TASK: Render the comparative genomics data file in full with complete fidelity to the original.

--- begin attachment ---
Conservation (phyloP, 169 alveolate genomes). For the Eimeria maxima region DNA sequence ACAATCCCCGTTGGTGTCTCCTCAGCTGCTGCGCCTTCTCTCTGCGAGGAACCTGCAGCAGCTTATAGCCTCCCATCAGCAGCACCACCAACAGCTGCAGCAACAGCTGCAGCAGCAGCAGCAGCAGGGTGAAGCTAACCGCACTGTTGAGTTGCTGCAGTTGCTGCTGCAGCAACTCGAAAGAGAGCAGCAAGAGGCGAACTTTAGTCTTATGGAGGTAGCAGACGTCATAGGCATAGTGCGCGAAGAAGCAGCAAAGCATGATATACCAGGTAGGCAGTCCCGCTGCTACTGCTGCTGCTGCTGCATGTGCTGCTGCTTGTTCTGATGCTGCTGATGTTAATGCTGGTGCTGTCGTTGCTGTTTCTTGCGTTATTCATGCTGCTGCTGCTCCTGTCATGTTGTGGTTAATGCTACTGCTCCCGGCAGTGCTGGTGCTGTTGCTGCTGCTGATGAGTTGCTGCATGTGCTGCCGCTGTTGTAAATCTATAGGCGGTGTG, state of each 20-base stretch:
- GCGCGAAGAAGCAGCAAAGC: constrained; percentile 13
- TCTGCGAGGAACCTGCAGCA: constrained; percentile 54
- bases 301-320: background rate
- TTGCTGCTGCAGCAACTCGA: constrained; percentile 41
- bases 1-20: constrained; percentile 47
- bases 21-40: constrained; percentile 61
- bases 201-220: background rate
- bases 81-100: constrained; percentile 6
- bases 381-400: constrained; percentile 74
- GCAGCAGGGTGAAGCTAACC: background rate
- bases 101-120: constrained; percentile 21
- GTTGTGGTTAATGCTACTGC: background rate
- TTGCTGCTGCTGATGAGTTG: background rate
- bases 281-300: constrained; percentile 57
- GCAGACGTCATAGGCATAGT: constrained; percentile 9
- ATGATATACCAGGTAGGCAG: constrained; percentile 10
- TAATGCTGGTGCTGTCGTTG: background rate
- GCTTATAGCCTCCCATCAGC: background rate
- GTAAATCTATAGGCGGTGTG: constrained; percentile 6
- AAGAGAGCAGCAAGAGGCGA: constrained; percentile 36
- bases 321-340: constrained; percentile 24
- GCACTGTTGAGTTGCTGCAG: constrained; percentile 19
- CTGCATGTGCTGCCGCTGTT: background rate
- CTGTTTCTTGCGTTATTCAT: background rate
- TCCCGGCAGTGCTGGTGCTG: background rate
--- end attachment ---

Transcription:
Conservation (phyloP, 169 alveolate genomes). For the Eimeria maxima region DNA sequence ACAATCCCCGTTGGTGTCTCCTCAGCTGCTGCGCCTTCTCTCTGCGAGGAACCTGCAGCAGCTTATAGCCTCCCATCAGCAGCACCACCAACAGCTGCAGCAACAGCTGCAGCAGCAGCAGCAGCAGGGTGAAGCTAACCGCACTGTTGAGTTGCTGCAGTTGCTGCTGCAGCAACTCGAAAGAGAGCAGCAAGAGGCGAACTTTAGTCTTATGGAGGTAGCAGACGTCATAGGCATAGTGCGCGAAGAAGCAGCAAAGCATGATATACCAGGTAGGCAGTCCCGCTGCTACTGCTGCTGCTGCTGCATGTGCTGCTGCTTGTTCTGATGCTGCTGATGTTAATGCTGGTGCTGTCGTTGCTGTTTCTTGCGTTATTCATGCTGCTGCTGCTCCTGTCATGTTGTGGTTAATGCTACTGCTCCCGGCAGTGCTGGTGCTGTTGCTGCTGCTGATGAGTTGCTGCATGTGCTGCCGCTGTTGTAAATCTATAGGCGGTGTG, state of each 20-base stretch:
- GCGCGAAGAAGCAGCAAAGC: constrained; percentile 13
- TCTGCGAGGAACCTGCAGCA: constrained; percentile 54
- bases 301-320: background rate
- TTGCTGCTGCAGCAACTCGA: constrained; percentile 41
- bases 1-20: constrained; percentile 47
- bases 21-40: constrained; percentile 61
- bases 201-220: background rate
- bases 81-100: constrained; percentile 6
- bases 381-400: constrained; percentile 74
- GCAGCAGGGTGAAGCTAACC: background rate
- bases 101-120: constrained; percentile 21
- GTTGTGGTTAATGCTACTGC: background rate
- TTGCTGCTGCTGATGAGTTG: background rate
- bases 281-300: constrained; percentile 57
- GCAGACGTCATAGGCATAGT: constrained; percentile 9
- ATGATATACCAGGTAGGCAG: constrained; percentile 10
- TAATGCTGGTGCTGTCGTTG: background rate
- GCTTATAGCCTCCCATCAGC: background rate
- GTAAATCTATAGGCGGTGTG: constrained; percentile 6
- AAGAGAGCAGCAAGAGGCGA: constrained; percentile 36
- bases 321-340: constrained; percentile 24
- GCACTGTTGAGTTGCTGCAG: constrained; percentile 19
- CTGCATGTGCTGCCGCTGTT: background rate
- CTGTTTCTTGCGTTATTCAT: background rate
- TCCCGGCAGTGCTGGTGCTG: background rate